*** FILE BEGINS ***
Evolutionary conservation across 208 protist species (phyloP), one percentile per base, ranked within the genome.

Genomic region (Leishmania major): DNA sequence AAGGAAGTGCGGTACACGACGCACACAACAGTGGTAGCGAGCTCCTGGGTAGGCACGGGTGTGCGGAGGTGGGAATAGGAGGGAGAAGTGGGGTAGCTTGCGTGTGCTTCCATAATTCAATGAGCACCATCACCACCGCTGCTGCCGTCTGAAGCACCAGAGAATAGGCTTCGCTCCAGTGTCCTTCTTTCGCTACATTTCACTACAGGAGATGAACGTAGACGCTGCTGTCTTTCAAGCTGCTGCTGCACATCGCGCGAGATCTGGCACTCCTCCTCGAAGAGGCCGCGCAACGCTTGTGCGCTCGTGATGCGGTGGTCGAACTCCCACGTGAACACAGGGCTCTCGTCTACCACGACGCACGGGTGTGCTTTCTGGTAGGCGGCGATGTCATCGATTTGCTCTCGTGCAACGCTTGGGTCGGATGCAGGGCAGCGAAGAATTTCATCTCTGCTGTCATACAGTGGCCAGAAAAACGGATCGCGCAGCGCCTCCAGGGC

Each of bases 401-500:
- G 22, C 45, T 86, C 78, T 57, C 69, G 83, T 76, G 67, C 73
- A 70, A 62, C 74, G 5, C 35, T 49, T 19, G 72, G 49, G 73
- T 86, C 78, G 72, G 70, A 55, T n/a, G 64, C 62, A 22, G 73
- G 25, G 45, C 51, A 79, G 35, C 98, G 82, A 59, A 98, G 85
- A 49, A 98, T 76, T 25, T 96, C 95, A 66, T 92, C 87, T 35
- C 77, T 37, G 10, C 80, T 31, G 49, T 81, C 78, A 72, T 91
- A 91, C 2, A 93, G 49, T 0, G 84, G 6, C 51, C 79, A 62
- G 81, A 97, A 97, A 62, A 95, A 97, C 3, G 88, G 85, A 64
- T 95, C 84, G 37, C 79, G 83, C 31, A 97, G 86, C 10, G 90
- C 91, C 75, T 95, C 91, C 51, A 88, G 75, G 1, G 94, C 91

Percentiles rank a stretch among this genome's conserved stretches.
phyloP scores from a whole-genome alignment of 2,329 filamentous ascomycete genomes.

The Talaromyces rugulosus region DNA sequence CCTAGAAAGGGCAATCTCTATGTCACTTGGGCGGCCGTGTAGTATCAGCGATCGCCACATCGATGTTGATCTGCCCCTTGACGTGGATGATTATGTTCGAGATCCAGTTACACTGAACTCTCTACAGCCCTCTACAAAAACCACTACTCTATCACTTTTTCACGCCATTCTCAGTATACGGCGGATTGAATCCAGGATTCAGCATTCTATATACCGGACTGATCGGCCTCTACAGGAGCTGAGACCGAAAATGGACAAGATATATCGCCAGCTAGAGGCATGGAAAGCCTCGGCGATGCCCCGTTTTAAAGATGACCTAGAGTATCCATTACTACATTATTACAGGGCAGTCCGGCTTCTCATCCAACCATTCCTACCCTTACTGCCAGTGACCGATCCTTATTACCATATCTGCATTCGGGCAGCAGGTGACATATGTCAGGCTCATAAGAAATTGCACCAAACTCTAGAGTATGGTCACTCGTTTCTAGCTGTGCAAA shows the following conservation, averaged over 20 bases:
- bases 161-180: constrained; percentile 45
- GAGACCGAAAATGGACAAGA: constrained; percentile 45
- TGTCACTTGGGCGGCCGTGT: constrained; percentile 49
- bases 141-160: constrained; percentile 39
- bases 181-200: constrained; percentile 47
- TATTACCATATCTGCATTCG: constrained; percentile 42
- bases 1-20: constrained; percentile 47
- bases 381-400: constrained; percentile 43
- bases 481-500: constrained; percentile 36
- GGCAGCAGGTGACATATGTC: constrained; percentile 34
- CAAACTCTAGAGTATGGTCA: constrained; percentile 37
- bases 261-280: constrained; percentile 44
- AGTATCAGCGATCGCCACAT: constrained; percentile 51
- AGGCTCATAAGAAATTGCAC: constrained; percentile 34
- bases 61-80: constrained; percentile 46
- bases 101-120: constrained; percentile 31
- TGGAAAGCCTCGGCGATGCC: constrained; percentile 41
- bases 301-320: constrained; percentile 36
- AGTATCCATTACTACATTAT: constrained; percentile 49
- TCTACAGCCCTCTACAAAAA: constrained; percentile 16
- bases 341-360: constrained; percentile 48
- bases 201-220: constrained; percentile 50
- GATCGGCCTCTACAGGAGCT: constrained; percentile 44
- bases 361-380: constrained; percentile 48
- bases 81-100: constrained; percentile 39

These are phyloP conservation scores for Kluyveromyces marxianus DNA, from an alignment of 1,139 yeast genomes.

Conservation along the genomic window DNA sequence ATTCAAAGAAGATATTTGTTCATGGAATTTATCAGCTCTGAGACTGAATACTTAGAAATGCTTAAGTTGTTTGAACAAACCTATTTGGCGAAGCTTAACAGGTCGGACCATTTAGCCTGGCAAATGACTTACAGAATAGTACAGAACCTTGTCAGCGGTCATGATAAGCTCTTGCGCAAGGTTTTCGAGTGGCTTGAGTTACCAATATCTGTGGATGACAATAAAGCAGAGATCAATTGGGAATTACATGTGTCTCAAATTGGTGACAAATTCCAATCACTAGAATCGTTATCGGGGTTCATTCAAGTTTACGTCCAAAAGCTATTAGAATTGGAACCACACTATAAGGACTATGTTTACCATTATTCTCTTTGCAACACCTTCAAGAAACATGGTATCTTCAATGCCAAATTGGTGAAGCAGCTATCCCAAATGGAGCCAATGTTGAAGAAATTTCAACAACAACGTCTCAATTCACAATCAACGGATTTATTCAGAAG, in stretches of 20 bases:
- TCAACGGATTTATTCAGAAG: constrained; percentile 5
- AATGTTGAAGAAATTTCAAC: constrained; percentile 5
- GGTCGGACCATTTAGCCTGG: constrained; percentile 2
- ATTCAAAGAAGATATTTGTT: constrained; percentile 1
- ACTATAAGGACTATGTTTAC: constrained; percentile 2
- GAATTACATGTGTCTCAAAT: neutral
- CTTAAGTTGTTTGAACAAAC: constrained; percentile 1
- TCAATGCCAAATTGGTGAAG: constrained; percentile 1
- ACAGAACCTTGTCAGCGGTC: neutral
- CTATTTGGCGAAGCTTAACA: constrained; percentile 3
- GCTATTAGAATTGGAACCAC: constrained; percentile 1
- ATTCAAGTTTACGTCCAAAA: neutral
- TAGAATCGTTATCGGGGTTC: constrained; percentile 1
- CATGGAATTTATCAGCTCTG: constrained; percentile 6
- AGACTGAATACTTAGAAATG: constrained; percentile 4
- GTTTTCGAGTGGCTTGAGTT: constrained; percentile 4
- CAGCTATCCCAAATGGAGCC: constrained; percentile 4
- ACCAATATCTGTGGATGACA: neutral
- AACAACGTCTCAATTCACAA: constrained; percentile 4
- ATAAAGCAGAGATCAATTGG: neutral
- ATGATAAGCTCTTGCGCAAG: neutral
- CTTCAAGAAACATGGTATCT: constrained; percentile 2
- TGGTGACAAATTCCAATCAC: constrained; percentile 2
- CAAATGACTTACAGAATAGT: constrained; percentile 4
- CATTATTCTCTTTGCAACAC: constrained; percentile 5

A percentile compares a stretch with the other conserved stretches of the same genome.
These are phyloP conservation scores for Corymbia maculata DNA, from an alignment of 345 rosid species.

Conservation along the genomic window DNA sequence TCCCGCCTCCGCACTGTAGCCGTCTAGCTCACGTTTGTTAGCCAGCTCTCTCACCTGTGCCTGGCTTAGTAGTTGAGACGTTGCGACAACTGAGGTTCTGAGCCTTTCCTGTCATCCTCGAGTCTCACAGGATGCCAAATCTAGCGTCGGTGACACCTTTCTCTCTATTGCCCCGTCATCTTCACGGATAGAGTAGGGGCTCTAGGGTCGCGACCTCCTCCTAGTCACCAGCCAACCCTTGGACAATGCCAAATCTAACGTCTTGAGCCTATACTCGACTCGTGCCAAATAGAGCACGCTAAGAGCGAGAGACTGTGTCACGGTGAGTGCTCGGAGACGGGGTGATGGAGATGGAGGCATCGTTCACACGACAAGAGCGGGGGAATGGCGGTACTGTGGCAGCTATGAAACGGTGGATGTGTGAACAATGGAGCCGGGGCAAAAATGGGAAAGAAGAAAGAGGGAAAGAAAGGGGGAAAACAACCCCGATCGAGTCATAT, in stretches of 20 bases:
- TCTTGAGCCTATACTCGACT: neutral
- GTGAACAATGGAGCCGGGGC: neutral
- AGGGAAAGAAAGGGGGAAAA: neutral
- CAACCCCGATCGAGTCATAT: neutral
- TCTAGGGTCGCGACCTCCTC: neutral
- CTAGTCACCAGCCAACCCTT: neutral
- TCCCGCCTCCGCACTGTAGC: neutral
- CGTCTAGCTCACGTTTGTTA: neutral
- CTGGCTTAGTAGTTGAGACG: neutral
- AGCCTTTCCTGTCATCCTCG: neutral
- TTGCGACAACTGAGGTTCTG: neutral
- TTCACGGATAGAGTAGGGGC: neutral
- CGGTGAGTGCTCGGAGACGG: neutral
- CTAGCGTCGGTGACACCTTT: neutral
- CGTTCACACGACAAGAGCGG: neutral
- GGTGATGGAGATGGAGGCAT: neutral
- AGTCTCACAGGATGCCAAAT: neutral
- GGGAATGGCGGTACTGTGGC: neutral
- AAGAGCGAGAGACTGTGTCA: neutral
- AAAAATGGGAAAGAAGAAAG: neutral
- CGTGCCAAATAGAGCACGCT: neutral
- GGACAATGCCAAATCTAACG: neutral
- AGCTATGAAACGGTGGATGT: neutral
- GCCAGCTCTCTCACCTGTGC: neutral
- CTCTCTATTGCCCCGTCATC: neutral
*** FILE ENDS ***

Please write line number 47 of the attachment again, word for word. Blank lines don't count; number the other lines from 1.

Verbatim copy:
- ATTCAAAGAAGATATTTGTT: constrained; percentile 1